Sunset Thomas Writes: The Harder They Fall: Crown Boxing

from – Sunset Thomas writes: When Crown Boxing puts on an event in the Mardi Gras Ballroom at the Orleans Casino here in Vegas, the press is seated around the ring (though there are no bad seats in the house, ringside is a step up for the press compared to the other larger Las Vegas venues).

So I let Frankie Gambino select our seats. And of course he chose a neutral corner (there are two of those, if you don’t know). Of course, Frankie the freakazoid selected the one next to the spot the ring-girls (a couple of very fine filly’s from the Bada-Bing strip club) climbed through the ropes and then returned between rounds!

Actually, that was okay by me. I like a tanned and toned tart as much as the next person.

I love going to the Orleans and watching Crown Boxing events. I love going to small venues. I like watching hungry young pros with nothing to lose and only experience to gain. Frankie does too, he says back in the day they called ‘em “smokers” because you could hardly see the ropes through the wafts of cigar and cigarette smoke that filled the tiny auditoriums that hosted round after round of competitive, boxing matches by guys hoping to make a name for themselves (not that you can smoke inside the Mardi Gras Ballroom).

Of course, we were at the event for the expressed purpose of watching young Rocco Santomauro’s pro debut (I wrote about the young’en in my last article) and he didn’t disappoint.

Frank Lucca, who promotes Rocco as well as the Orleans cards, could well have stuck the kid in with a fighter who either hadn’t yet fought (just as Rocco) or who had a losing record. Let’s be honest, the commission—even the grand Nevada State Boxing Commission—would have sanctioned almost anyone for a debut fighter. But no, Lucca and trainer Pops Anderson and conditioning coach Bobby Chiodini wanted to test the kid right out of the gate. And so they paired him with a pretty fair pug by way of Tucson by the name of Jose Fernandez—a kid with only one previous pro fight—but a win at that. Another hungry, young stallion making his Vegas debut after winning his opener in Arizona.

Frankie took his ogling eyes off the Bada Bing girls long enough to enunciate a sentence when in the first round Rocco knocked Fernandez to the canvas! “See that! The kids first fight. The first round. And shebang, he gets a knockdown. That’s an omen, that’s portentous, that’s a fine way for the young Rocco to start his pro career,” Gambino roared in my ear.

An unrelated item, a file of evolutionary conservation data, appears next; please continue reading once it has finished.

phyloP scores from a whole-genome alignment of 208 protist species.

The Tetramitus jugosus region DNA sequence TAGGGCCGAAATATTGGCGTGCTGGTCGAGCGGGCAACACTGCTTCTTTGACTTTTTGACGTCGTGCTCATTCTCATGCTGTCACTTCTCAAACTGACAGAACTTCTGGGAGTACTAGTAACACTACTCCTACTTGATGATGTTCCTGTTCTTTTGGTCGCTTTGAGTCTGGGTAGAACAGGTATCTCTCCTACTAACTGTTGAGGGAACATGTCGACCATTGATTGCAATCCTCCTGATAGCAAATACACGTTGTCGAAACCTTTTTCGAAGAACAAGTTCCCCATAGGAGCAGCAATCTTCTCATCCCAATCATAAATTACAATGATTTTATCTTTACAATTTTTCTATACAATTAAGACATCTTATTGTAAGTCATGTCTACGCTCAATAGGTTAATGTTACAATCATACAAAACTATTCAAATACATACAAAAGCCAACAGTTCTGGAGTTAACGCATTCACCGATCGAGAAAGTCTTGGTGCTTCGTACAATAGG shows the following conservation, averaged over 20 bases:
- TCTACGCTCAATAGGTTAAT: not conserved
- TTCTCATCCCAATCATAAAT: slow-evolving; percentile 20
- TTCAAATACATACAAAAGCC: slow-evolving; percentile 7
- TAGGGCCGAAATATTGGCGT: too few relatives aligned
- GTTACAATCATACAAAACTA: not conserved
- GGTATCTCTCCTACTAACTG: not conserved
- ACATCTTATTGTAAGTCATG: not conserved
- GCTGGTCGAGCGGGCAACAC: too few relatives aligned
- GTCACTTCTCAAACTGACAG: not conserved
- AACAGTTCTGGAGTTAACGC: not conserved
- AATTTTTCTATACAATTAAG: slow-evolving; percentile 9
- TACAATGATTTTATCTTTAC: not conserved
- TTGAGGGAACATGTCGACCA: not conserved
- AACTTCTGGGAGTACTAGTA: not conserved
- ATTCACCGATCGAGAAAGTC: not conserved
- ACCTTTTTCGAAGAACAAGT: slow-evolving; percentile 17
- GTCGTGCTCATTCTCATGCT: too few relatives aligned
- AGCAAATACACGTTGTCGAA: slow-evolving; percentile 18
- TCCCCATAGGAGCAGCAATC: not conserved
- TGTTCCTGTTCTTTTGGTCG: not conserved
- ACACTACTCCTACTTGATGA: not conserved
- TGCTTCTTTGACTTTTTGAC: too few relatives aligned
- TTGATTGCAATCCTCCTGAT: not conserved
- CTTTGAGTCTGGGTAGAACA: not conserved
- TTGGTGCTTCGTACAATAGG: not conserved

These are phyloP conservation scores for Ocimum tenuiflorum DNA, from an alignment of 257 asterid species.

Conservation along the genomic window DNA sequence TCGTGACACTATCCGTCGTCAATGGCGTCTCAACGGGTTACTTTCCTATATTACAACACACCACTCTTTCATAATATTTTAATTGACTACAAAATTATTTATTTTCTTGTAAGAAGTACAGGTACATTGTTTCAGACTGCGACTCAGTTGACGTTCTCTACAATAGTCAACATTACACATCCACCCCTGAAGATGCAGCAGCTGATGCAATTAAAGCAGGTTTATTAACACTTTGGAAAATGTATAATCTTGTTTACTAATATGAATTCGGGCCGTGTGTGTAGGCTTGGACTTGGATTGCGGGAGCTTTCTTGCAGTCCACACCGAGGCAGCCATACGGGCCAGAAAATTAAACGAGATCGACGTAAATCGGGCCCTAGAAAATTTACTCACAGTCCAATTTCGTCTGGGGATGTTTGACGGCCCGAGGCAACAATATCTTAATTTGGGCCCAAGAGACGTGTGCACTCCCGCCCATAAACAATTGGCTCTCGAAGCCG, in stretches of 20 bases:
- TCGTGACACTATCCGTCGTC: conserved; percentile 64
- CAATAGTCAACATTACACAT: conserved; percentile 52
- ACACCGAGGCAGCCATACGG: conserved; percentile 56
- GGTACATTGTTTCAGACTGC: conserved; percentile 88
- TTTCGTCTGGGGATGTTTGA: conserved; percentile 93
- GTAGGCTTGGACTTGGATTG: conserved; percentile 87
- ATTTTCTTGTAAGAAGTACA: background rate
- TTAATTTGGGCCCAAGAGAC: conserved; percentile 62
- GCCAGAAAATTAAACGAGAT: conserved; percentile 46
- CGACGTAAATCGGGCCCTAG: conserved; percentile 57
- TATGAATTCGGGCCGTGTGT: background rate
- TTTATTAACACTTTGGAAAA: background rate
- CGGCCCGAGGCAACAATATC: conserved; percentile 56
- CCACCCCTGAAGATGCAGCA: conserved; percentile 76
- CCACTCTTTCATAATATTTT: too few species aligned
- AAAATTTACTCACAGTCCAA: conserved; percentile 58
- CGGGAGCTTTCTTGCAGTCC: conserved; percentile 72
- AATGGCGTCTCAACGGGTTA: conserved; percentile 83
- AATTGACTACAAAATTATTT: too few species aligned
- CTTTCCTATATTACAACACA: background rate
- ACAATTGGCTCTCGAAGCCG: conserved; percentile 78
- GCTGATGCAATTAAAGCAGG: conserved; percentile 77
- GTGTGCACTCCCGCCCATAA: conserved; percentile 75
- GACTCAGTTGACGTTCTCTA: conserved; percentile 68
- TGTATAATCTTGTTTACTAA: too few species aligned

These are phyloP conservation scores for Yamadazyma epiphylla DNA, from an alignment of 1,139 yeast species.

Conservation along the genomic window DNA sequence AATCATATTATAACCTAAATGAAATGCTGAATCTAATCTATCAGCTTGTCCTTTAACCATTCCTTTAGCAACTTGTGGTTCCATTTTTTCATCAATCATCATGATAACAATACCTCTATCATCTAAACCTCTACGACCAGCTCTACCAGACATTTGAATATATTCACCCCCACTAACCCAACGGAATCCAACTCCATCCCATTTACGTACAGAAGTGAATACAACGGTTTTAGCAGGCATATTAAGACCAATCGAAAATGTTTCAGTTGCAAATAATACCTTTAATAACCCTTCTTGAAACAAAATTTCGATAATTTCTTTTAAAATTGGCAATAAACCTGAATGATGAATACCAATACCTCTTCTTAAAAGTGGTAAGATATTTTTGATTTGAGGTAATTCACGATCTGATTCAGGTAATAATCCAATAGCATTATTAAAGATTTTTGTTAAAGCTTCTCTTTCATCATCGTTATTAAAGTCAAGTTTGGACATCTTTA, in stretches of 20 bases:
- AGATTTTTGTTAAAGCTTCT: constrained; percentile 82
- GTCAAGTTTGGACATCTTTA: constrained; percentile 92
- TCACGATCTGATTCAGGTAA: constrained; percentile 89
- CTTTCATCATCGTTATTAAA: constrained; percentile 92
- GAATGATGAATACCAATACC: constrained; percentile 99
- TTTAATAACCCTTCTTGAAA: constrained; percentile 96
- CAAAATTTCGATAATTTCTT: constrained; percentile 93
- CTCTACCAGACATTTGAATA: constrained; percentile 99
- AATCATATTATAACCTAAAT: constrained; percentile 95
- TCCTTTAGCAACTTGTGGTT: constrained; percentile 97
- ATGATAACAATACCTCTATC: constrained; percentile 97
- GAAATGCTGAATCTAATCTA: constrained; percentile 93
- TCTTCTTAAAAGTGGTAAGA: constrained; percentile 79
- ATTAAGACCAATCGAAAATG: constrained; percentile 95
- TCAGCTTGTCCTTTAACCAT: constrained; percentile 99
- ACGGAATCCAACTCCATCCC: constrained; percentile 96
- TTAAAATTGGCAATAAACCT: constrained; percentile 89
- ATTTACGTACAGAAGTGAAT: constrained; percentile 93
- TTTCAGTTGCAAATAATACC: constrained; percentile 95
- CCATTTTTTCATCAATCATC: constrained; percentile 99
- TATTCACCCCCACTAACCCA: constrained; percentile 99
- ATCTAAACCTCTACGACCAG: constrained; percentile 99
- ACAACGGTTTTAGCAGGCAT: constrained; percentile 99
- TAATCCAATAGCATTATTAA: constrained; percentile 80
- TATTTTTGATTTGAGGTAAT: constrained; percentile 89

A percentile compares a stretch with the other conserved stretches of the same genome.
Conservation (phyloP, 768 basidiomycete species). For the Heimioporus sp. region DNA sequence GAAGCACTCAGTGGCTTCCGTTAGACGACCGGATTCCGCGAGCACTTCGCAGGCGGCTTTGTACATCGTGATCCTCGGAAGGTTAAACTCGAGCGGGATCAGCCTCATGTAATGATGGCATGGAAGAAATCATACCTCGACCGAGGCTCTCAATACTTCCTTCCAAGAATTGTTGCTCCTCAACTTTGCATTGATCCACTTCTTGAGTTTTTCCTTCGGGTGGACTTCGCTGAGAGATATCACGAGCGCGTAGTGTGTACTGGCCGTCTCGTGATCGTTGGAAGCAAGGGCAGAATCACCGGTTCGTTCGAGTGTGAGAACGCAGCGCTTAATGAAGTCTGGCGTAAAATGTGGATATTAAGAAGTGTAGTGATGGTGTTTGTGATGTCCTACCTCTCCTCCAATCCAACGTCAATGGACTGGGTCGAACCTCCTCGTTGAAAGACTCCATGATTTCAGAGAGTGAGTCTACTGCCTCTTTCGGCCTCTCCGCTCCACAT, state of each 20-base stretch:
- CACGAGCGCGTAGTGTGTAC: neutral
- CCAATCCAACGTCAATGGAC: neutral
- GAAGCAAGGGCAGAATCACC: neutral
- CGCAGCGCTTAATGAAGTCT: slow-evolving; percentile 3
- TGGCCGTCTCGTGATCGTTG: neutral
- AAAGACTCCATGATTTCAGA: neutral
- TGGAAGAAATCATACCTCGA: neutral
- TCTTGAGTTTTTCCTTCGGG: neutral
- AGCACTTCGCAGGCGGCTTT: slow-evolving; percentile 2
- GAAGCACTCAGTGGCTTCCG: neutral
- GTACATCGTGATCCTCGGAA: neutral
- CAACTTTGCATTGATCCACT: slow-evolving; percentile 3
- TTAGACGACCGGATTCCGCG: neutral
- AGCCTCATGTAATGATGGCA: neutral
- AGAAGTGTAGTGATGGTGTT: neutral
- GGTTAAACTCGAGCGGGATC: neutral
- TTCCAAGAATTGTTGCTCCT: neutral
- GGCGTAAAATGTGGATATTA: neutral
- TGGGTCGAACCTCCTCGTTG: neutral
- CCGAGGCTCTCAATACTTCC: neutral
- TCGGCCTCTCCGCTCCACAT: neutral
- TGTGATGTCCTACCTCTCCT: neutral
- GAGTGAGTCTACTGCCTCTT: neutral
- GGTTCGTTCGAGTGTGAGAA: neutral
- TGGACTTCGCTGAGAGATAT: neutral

And although he never landed the “big one” Rocco did fight a spirited four-rounder against an equally spirited opponent, taking a unanimous decision. Chiodini was thrilled and couldn’t wait to tell us that the young buck would fight again on a Crown card on January 22nd—again at the Orleans.

Each of the five fights on the card that night provided excellent entertainment and the finale—the main event—was an eight rounder between Cruiserweights Harley Kilfian and Patrick “100%” Liles (a local favorite). Kilfian was probably the toughest opponent Liles had faced—8 wins, 7 by KO with only 2 losses (both coming by decision).

Liles, who is something of a KO specialist himself, had however, lost his previous two outings and so this was something of a make or break bout. Liles didn’t disappoint. After losing the first round to the slugging Kilfian, Liles closed out the second with a blast that sent Harley sprawling to the canvas—unable to rise to the count, referee Jay Nady waved it off—A knockout to end an evening of boxing!

Frankie Gambino is a big fan of Frank Lucca and Crown Boxing and for good reason. See Frankie is old school—in fact, I told him he was “Ancient school,” as he continually passed smiles to the green eyed, tanned, perky ring girl. He’s such a hound!

Frankie is proud of quoting the late, great Howard Cosell who said of Luca, “The man of the hour who brings his fighters to win.” And Cus D’amato: “Frank is the man who makes things happen.”

“Kid,” he told me, “Luca promoted Earnie Shavers and you know what? He was one hellava fighter hisself—undefeated as a pro, until an eye injury put him out of the game.”

See, what Frankie Gambino and I both love about Crown Boxing bouts are that fighters are paired evenly. You get battles. You get hungry pugs. Unlike, so many undercard bouts at the bigger venues, where promoters pit rising hopefuls against fighters that will do little to threaten their ascension, Luca puts two combatants together, who are trying to make their mark. Trying to earn respect and learn the ropes with hopes of rising in class and caliber. And baby, that’s what an entertaining evening of boxing should be all about!

Las Vegas is known as “The Fight Capital of the World,” and for damn good reason. We have Top Rank, with Bob Arum, we have Golden Boy Promotions with Oscar De La Hoya, we have the occasional Duva Boxing event as well as others, but what we have on a monthly basis is Friday Night Fights at the Orleans Casino!

To loyal readers of Dog House Boxing, I hope you’ll all go to and search for Anatomy of an Adult Film, that’s my book—it’s doing well. Anatomy of an Adult Film is a fast-paced read and a sexy romp—I’m sure you’ll love it!

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